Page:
Old wind slabs may persist above 9000' today on all aspects. With plenty of settlement in the snowpack, these are becoming less of a concern, but check the snowpack if you are ascending high into the alpine today where your route takes you into terrain greater than 35 degrees. Are the slabs well bonded with the surface snow beneath?
New shallow wind slabs may have formed last night in isolated areas above 9000'. These are unlikely to be dangerous, but unlikely does not mean impossible. Evaluate conditions as you ascend. A small avalanche above a terrain trap increases the consequences of getting caught in a slide.
Yesterday was a warm wet day with snow levels near 8500'. With snow levels dropping to 4000' this morning, the snow pack should become locked up tight with a surface rain / melt-freeze crust. This eliminates concerns for wind slabs or wet loose slides near and below treeline. Snow will likely be hard and fast, so if you venture out skiing today, sharpen those edges!
With only 0.2 inches of water received at lower elevations, it is unlikely this translated into much snow above treeline and strong and gusty winds may have blown most of it away. Some new shallow wind slabs may have formed in isolated areas.
The main concern above treeline remains old slabs formed by the March 23rd and March 26th storms that produced up to 20 inches of snow. The snow pack at 7600' has gone through 9 inches of settlement since March 26th so wind slabs concerns are diminishing above treeline, but if you ascend above 9000' today, you should evaluate the stability of wind loaded areas on slopes greater than 35 degrees.
Warm, wet, and sticky conditions were seen yesterday at Horse Camp. Weather stations reported highs of 45 F at 7600' and 54 F at 5800'. About 0.2 inches of rain was received in the Old Ski Bowl. Temperatures during the period of precipitation were in the mid-30's at 8000'.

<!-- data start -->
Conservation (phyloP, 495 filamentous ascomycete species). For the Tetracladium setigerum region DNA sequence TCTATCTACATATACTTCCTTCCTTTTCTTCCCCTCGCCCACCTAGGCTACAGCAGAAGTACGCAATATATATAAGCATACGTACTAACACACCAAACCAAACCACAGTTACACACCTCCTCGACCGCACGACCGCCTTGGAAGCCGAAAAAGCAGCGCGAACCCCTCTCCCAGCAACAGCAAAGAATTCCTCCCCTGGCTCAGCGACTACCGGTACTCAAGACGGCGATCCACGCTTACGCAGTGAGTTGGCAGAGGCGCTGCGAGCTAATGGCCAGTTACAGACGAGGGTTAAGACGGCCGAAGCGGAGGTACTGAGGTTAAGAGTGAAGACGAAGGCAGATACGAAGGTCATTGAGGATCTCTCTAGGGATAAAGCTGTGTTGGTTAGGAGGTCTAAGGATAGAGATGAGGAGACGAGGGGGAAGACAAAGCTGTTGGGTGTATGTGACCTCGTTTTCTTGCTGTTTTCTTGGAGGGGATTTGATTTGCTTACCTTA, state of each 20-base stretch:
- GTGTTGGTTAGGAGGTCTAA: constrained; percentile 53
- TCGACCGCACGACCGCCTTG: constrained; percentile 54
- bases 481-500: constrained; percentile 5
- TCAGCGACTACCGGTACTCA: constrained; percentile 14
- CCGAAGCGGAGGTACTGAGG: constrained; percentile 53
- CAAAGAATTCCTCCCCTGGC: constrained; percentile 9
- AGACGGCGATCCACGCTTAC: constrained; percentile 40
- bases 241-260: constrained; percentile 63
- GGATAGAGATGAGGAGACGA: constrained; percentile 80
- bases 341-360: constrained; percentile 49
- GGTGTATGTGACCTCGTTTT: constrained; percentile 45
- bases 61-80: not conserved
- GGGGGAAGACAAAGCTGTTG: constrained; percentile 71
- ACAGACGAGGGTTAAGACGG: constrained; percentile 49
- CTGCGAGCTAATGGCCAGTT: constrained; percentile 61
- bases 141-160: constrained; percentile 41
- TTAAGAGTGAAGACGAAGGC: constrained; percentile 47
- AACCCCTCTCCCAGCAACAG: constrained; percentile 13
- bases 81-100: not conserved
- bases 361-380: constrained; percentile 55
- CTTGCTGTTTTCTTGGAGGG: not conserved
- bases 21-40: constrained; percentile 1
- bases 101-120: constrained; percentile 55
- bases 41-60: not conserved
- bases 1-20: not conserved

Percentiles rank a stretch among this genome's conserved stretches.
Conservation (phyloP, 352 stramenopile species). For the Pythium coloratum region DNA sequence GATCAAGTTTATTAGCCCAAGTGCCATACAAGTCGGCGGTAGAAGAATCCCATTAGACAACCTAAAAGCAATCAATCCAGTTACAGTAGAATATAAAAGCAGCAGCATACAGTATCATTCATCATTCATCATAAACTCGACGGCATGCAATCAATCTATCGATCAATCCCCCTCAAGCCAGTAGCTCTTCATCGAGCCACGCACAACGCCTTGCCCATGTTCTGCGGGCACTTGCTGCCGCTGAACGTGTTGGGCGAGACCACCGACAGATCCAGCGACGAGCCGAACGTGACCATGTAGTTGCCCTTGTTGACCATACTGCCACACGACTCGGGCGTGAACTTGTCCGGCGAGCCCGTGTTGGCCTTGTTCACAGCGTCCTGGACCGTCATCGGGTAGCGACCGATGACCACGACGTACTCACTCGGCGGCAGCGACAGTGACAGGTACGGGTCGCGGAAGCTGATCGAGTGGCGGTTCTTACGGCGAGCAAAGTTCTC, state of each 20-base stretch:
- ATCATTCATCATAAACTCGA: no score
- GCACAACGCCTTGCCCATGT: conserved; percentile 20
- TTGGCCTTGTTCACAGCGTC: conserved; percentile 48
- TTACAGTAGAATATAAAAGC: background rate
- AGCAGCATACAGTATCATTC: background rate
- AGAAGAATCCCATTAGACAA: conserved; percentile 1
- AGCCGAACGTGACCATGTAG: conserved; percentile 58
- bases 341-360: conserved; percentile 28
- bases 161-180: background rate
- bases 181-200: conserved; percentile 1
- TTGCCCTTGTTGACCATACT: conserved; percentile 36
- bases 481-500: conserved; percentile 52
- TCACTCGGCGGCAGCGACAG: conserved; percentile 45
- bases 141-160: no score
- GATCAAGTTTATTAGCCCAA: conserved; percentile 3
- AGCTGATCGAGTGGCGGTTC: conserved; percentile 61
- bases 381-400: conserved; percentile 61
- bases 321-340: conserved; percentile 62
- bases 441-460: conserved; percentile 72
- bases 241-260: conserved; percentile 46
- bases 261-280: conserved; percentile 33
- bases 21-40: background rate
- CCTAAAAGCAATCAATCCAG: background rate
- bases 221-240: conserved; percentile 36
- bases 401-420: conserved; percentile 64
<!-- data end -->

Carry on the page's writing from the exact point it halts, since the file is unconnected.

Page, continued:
|0600 temperature:||29 deg. F.|
|Max. temperature in the last 24 hours:||44 deg. F.|
|Average wind direction during the last 24 hours:||Northwest|
|Average wind speed during the last 24 hours:||24 mph|
|Maximum wind gust in the last 24 hours:||49 mph|
|New snowfall in the last 24 hours:||0 inches|
|Total snow depth:||191 inches|
Snow levels will drop today and tonight to around 4000' as the tail end of cold front passes through. Expect clearing conditions throughout the day. Tomorrow freezing levels will jump back up to near 10,000' by early afternoon. Enjoy the warm clear conditions Friday and Saturday and then get ready for more unsettled weather Sunday.
In Mt Shasta City at 0500, we have a current temperature of 38 F
On Mt Shasta (South Side) in the last 24 hours...
Sand Flat - 6,750 ft, the current temperture is 29 degrees F. Temperatures have ranged from 29 F to 46 F. Snow on the ground totals 109 inches with no new snow and 1 inch of settlement.
Old Ski Bowl - 7,600ft. the current temperature is 29 degrees F. Temperatures have ranged from 29 F to 44 F. Snow on the ground totals 191 inches with no new snow and 3 inches of settlement. Rain received was 0.2 inches.
Gray Butte - 8,000 feet, the current temperature is 26 degrees F. Temperatures have ranged from 26 F to 40 F. Winds have averaged 24 mph with gusts to 49 mph, blowing mostly from the northwest.
Mt Eddy Range (West side of Interstate-5)...
Castle Lake - 5,800 feet, the current temperature is 30 degrees F. Temperatures have ranged from 30 F to 54 F. Snow on the ground totals 97 inches with no new snow and 3 inches of settlement.
Mt Eddy - 6,500 feet, the current temperature is 27 degrees F. Temperatures have ranged from 33 F to 48 F. Snow on the ground measures 94 inches with no new snow and 2 inches of settlement. Winds have averaged 2 mph with gusts up to 12 mph, blowing out of the south and southwest.
THIS SEASON PRECIPITATION for MT SHASTA CITY: Since October 1st (the wet season), we have received 49.32 inches of water, normal is 35.20 inches, putting us at 140% of normal. For the month of March, we have received 6.01 inches of water, normal is 5.70 inches, which is 105% of normal. And finally for the year of 2017, we received 28.16 inches of water, normal is 19.99 inches, putting us at 141% of normal.
Always check the weather before you attempt to climb Mt Shasta. Further, monitor the weather as you climb. Becoming caught on the mountain in any type of weather can compromise life and limb. Be prepared.